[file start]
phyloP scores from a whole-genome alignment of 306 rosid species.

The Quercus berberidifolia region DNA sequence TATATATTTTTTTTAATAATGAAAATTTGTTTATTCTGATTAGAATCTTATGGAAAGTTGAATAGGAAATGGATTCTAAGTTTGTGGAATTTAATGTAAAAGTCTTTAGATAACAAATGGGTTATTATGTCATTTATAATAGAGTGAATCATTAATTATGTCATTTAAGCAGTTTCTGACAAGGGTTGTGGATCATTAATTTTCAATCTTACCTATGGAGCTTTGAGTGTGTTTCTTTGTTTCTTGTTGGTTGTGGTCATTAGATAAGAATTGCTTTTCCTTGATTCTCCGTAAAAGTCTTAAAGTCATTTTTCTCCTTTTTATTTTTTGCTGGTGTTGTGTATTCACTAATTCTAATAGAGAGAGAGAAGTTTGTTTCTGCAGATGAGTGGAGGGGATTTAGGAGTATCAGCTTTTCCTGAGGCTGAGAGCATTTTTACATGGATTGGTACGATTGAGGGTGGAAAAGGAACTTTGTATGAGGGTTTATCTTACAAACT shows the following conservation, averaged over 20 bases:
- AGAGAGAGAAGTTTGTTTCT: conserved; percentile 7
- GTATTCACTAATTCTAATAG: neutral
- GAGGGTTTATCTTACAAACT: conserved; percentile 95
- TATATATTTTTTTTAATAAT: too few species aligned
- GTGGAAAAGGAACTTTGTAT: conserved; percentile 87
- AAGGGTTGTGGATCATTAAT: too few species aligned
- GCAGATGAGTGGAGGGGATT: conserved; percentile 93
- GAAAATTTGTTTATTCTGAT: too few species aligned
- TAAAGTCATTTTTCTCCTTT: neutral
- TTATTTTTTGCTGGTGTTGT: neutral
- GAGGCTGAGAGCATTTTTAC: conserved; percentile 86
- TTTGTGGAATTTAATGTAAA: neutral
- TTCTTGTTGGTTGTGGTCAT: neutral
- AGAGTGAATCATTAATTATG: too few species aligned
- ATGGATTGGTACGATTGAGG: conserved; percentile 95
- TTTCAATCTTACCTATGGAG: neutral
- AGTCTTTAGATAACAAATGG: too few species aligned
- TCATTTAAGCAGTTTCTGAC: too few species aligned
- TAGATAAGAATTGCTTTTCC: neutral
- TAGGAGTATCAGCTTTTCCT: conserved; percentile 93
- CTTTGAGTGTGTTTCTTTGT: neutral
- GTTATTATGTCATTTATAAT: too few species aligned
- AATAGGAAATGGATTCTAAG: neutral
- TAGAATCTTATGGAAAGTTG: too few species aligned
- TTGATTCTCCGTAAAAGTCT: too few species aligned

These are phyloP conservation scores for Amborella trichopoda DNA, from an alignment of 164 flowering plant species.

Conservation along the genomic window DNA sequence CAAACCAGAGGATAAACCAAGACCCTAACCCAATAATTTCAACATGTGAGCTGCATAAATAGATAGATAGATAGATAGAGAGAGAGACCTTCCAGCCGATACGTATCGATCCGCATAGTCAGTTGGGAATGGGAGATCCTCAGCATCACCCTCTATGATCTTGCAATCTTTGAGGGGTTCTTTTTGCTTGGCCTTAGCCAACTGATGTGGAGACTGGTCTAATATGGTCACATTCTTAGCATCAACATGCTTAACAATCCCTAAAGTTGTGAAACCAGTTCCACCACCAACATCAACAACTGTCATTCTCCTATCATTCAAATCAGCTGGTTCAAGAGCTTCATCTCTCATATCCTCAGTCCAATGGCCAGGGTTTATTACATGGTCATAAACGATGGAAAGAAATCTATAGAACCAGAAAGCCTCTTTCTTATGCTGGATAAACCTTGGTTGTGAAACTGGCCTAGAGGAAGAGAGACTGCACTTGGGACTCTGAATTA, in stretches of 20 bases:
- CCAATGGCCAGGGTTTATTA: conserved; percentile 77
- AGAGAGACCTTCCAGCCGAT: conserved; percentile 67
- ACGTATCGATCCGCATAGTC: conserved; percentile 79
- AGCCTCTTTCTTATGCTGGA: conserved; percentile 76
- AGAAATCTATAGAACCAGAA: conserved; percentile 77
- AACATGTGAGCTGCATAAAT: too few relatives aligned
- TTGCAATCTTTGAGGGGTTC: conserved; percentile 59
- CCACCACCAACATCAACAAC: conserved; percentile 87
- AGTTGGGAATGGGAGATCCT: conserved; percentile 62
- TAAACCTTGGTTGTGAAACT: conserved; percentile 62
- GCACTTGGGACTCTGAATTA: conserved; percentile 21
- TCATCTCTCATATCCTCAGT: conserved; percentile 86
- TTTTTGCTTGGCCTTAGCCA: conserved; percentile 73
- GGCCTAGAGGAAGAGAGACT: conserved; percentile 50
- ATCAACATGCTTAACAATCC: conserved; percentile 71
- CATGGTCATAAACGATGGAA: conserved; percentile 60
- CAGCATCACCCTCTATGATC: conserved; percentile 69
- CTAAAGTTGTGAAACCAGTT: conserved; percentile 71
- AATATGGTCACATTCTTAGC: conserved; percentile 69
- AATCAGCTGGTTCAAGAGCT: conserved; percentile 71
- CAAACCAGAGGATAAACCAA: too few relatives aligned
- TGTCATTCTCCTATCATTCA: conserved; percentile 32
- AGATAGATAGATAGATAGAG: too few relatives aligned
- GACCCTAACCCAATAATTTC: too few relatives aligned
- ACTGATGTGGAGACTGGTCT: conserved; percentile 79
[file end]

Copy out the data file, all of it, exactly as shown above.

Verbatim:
phyloP scores from a whole-genome alignment of 306 rosid species.

The Quercus berberidifolia region DNA sequence TATATATTTTTTTTAATAATGAAAATTTGTTTATTCTGATTAGAATCTTATGGAAAGTTGAATAGGAAATGGATTCTAAGTTTGTGGAATTTAATGTAAAAGTCTTTAGATAACAAATGGGTTATTATGTCATTTATAATAGAGTGAATCATTAATTATGTCATTTAAGCAGTTTCTGACAAGGGTTGTGGATCATTAATTTTCAATCTTACCTATGGAGCTTTGAGTGTGTTTCTTTGTTTCTTGTTGGTTGTGGTCATTAGATAAGAATTGCTTTTCCTTGATTCTCCGTAAAAGTCTTAAAGTCATTTTTCTCCTTTTTATTTTTTGCTGGTGTTGTGTATTCACTAATTCTAATAGAGAGAGAGAAGTTTGTTTCTGCAGATGAGTGGAGGGGATTTAGGAGTATCAGCTTTTCCTGAGGCTGAGAGCATTTTTACATGGATTGGTACGATTGAGGGTGGAAAAGGAACTTTGTATGAGGGTTTATCTTACAAACT shows the following conservation, averaged over 20 bases:
- AGAGAGAGAAGTTTGTTTCT: conserved; percentile 7
- GTATTCACTAATTCTAATAG: neutral
- GAGGGTTTATCTTACAAACT: conserved; percentile 95
- TATATATTTTTTTTAATAAT: too few species aligned
- GTGGAAAAGGAACTTTGTAT: conserved; percentile 87
- AAGGGTTGTGGATCATTAAT: too few species aligned
- GCAGATGAGTGGAGGGGATT: conserved; percentile 93
- GAAAATTTGTTTATTCTGAT: too few species aligned
- TAAAGTCATTTTTCTCCTTT: neutral
- TTATTTTTTGCTGGTGTTGT: neutral
- GAGGCTGAGAGCATTTTTAC: conserved; percentile 86
- TTTGTGGAATTTAATGTAAA: neutral
- TTCTTGTTGGTTGTGGTCAT: neutral
- AGAGTGAATCATTAATTATG: too few species aligned
- ATGGATTGGTACGATTGAGG: conserved; percentile 95
- TTTCAATCTTACCTATGGAG: neutral
- AGTCTTTAGATAACAAATGG: too few species aligned
- TCATTTAAGCAGTTTCTGAC: too few species aligned
- TAGATAAGAATTGCTTTTCC: neutral
- TAGGAGTATCAGCTTTTCCT: conserved; percentile 93
- CTTTGAGTGTGTTTCTTTGT: neutral
- GTTATTATGTCATTTATAAT: too few species aligned
- AATAGGAAATGGATTCTAAG: neutral
- TAGAATCTTATGGAAAGTTG: too few species aligned
- TTGATTCTCCGTAAAAGTCT: too few species aligned

These are phyloP conservation scores for Amborella trichopoda DNA, from an alignment of 164 flowering plant species.

Conservation along the genomic window DNA sequence CAAACCAGAGGATAAACCAAGACCCTAACCCAATAATTTCAACATGTGAGCTGCATAAATAGATAGATAGATAGATAGAGAGAGAGACCTTCCAGCCGATACGTATCGATCCGCATAGTCAGTTGGGAATGGGAGATCCTCAGCATCACCCTCTATGATCTTGCAATCTTTGAGGGGTTCTTTTTGCTTGGCCTTAGCCAACTGATGTGGAGACTGGTCTAATATGGTCACATTCTTAGCATCAACATGCTTAACAATCCCTAAAGTTGTGAAACCAGTTCCACCACCAACATCAACAACTGTCATTCTCCTATCATTCAAATCAGCTGGTTCAAGAGCTTCATCTCTCATATCCTCAGTCCAATGGCCAGGGTTTATTACATGGTCATAAACGATGGAAAGAAATCTATAGAACCAGAAAGCCTCTTTCTTATGCTGGATAAACCTTGGTTGTGAAACTGGCCTAGAGGAAGAGAGACTGCACTTGGGACTCTGAATTA, in stretches of 20 bases:
- CCAATGGCCAGGGTTTATTA: conserved; percentile 77
- AGAGAGACCTTCCAGCCGAT: conserved; percentile 67
- ACGTATCGATCCGCATAGTC: conserved; percentile 79
- AGCCTCTTTCTTATGCTGGA: conserved; percentile 76
- AGAAATCTATAGAACCAGAA: conserved; percentile 77
- AACATGTGAGCTGCATAAAT: too few relatives aligned
- TTGCAATCTTTGAGGGGTTC: conserved; percentile 59
- CCACCACCAACATCAACAAC: conserved; percentile 87
- AGTTGGGAATGGGAGATCCT: conserved; percentile 62
- TAAACCTTGGTTGTGAAACT: conserved; percentile 62
- GCACTTGGGACTCTGAATTA: conserved; percentile 21
- TCATCTCTCATATCCTCAGT: conserved; percentile 86
- TTTTTGCTTGGCCTTAGCCA: conserved; percentile 73
- GGCCTAGAGGAAGAGAGACT: conserved; percentile 50
- ATCAACATGCTTAACAATCC: conserved; percentile 71
- CATGGTCATAAACGATGGAA: conserved; percentile 60
- CAGCATCACCCTCTATGATC: conserved; percentile 69
- CTAAAGTTGTGAAACCAGTT: conserved; percentile 71
- AATATGGTCACATTCTTAGC: conserved; percentile 69
- AATCAGCTGGTTCAAGAGCT: conserved; percentile 71
- CAAACCAGAGGATAAACCAA: too few relatives aligned
- TGTCATTCTCCTATCATTCA: conserved; percentile 32
- AGATAGATAGATAGATAGAG: too few relatives aligned
- GACCCTAACCCAATAATTTC: too few relatives aligned
- ACTGATGTGGAGACTGGTCT: conserved; percentile 79